Previously, I summarized the repercussions of the “sugary drinks” tax imposed by the city of Philadelphia. As expected, the tax is causing layoffs, with an update from Teamsters Local 830 Secretary-Treasurer Daniel Grace:
- Pepsi, Co., announced 80-100 of the 423 people employed in Philadelphia will be out of a job.
- Canada dry is planning 25 layoffs
- Coca-Cola is planning similar layoffs
These, according to Grace, are “a direct result of the city’s onerous and discriminatory Beverage Tax.”
“Unfortunately, after careful consideration of the economic realities created by the recently enacted beverage tax, we have been forced to give notice that we intend to eliminate 80 to 100 positions, including frontline and supervisory roles,” Pepsi spokesman Dave DeCecco said.
Fran McGorry, president and general manager of Coca-Cola Refreshments from the Tri-State Metro Unit, released the following statement:
“We are sorry to hear that the hard working people who make, sell and deliver a wide range of beverages in Philadelphia are losing their jobs because of this beverage tax. There is no question this tax is hurting Philadelphia’s consumers, restaurants and store owners as well. Everything we’ve said would happen by enacting this tax is proving to be true. We are evaluating how we will address the impact of this tax on our business. People are leaving the city to shop, small businesses are getting hurt, consumers are unhappy and people are losing their jobs.”
City of Philadelphia spokesmen claim these are scare tactics to prevent a similar tax in other cities. Lauren Hitt confirmed the liberal city’s elitist attitude with a statement that Pepsi should not lay off workers since they make a profit.
“The idea that they can afford to do that but ‘must lay off workers’ should make every Philadelphian very skeptical of whether these layoffs are actually due to the tax,” Hitt said.
The tax is to fund pre-K programs along with other city projects; to encourage parents to warehouse their children with strangers while they find jobs to pay for additional taxes to enjoy their Gatorade and Pepsi. Mayor Jim Kenney’s office announced the universal warehousing pre-K indoctrination program has created 251 new jobs; 191 teaching jobs and of those 147 full-time positions. The average salary for these new jobs is $14.72 an hour.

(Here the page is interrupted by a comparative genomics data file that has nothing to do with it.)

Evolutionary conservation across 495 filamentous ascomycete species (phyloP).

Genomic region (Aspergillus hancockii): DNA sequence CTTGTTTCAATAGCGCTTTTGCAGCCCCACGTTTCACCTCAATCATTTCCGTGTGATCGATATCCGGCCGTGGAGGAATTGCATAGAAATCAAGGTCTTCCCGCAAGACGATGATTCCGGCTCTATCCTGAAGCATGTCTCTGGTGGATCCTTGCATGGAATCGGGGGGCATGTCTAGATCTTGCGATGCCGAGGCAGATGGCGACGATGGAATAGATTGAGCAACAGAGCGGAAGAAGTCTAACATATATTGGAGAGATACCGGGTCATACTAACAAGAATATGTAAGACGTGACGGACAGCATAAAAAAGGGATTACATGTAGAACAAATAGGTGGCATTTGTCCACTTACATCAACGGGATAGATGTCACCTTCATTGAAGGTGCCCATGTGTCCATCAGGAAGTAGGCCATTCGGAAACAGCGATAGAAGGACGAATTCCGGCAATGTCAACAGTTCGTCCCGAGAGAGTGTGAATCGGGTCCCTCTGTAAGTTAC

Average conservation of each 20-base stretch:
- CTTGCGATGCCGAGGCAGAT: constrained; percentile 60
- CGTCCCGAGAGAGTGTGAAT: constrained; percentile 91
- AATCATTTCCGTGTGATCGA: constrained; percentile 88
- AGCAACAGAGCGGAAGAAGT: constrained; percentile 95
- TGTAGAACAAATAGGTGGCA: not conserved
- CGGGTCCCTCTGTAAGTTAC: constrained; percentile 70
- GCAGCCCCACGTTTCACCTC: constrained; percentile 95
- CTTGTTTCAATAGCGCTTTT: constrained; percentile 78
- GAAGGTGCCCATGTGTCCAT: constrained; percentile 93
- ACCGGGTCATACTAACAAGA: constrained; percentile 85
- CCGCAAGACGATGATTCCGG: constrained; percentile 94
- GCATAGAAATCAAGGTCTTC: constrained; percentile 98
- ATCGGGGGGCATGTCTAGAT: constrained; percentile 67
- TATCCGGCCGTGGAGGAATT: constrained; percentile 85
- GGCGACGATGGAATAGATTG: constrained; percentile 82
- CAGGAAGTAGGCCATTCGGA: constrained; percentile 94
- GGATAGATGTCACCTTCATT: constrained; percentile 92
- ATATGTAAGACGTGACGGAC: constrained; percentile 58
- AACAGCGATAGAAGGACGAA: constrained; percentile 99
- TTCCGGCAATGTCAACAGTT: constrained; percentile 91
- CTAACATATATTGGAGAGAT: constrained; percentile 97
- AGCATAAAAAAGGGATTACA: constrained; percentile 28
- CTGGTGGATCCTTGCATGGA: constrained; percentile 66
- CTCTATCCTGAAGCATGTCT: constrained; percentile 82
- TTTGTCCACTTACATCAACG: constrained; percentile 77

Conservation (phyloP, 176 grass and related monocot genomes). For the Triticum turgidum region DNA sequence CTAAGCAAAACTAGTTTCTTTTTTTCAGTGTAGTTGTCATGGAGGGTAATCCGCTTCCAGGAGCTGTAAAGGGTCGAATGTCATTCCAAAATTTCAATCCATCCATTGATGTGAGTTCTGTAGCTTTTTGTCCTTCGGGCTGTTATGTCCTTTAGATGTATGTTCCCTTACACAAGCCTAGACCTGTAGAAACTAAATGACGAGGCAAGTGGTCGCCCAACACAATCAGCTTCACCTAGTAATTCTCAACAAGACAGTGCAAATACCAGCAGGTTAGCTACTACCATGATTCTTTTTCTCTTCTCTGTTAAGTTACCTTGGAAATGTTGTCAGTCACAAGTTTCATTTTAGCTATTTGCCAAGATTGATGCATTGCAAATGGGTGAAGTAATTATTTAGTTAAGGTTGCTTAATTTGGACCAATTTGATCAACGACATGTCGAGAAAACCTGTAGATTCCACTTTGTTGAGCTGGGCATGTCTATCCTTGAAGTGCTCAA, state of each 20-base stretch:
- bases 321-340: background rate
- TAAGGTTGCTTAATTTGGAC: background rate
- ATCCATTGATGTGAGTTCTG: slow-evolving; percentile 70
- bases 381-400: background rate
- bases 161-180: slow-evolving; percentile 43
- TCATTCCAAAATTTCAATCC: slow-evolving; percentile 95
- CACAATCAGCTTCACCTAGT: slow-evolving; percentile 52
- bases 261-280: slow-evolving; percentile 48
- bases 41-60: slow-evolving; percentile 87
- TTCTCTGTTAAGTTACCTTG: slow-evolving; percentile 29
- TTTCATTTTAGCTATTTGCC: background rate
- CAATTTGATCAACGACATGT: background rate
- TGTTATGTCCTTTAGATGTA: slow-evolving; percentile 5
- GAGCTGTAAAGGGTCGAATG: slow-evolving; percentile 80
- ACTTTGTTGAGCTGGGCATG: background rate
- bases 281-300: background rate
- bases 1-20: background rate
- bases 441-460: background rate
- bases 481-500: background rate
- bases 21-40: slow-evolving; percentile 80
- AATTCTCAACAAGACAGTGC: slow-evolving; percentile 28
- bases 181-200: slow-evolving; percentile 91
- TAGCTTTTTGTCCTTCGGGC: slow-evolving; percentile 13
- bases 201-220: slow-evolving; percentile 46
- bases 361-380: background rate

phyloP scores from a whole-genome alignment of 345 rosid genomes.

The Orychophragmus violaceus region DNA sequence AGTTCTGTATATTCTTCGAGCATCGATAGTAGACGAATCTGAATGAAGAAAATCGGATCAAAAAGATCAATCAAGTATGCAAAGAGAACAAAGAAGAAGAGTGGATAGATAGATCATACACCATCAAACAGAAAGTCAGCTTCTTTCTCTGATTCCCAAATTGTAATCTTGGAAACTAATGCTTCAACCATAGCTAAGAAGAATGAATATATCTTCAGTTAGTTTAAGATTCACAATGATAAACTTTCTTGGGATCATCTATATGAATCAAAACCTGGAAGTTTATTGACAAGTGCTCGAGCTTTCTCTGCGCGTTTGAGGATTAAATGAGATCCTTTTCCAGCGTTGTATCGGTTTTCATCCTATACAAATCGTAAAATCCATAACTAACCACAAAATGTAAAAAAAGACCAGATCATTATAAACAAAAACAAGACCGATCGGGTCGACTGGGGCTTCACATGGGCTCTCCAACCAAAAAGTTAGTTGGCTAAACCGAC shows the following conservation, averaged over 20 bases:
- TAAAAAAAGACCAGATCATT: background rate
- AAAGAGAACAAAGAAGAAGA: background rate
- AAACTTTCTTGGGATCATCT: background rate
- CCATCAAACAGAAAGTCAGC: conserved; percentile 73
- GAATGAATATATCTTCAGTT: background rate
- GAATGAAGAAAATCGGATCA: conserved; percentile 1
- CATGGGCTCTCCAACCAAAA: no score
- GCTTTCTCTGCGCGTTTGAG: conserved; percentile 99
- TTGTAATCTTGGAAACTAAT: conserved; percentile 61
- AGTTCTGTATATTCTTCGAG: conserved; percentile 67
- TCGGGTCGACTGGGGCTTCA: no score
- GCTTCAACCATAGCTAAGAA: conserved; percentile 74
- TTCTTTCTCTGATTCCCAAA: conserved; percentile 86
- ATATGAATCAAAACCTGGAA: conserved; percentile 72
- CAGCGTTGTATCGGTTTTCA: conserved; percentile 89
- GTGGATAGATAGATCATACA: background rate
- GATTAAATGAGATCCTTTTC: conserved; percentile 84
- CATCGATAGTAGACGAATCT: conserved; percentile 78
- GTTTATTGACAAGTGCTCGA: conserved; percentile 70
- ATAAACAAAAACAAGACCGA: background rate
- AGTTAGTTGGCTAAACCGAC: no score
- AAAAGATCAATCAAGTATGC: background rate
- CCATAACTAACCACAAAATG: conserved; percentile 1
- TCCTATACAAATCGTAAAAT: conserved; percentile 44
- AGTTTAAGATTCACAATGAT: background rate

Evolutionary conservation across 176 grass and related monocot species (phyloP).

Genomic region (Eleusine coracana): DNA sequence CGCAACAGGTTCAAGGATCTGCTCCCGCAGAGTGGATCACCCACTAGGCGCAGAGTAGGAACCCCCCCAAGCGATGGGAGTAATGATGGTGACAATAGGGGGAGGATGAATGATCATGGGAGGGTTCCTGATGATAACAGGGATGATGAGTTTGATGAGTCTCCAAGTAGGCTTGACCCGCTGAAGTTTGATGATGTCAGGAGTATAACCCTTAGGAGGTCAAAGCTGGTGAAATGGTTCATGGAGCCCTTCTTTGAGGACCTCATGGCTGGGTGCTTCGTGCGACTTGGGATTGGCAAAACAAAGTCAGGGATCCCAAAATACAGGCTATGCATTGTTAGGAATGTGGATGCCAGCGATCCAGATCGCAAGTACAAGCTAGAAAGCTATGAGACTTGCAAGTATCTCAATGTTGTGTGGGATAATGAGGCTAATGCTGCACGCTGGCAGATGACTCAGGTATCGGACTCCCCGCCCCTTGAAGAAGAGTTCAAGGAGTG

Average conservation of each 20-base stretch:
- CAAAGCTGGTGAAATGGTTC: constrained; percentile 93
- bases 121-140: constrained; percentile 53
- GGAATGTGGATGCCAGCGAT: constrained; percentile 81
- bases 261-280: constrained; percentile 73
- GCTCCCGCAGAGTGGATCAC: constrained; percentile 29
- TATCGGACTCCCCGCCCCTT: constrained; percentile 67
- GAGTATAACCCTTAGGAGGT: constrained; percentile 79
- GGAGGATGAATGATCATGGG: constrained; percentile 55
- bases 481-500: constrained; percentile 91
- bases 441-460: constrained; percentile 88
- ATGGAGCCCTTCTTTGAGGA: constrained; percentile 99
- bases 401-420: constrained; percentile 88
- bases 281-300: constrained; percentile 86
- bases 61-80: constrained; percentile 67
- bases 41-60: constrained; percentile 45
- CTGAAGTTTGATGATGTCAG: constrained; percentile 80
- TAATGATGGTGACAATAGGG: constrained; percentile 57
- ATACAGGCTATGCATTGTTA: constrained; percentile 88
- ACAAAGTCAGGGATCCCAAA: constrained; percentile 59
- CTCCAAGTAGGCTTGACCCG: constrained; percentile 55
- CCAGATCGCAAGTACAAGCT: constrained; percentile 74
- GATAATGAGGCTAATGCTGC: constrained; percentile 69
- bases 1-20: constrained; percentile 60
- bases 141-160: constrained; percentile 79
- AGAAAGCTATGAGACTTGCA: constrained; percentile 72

Also, as I previously wrote, people are leaving the city limits to purchase their “sugary drinks”, which goes beyond a basic Coca-Cola or Pepsi. As a consequence, people are purchasing most or all their groceries outside the city. This will cost local businesses everywhere, including purchasers, truck drivers, catering services, plus the many colleges, universities, and medical schools in the city that provide vending and cafeteria services to students. Grace points to the city council members and those union leaders that supported the tax when it passed last summer:
“We predicted this dire outcome from the outset. I hope they can live with themselves after knowing that their actions led to the devastation of an industry in the city and the loss of so many family-sustaining jobs.”
I am not sure they care, Mr. Grace. Power is more important than common sense.
The nanny state is in full force. Grab a beer, soda, cheesesteak, fries, your favorite cigar, and read this from phila.gov, plus, check out the related links to see how much control the city of Philadelphia wants to have over your life.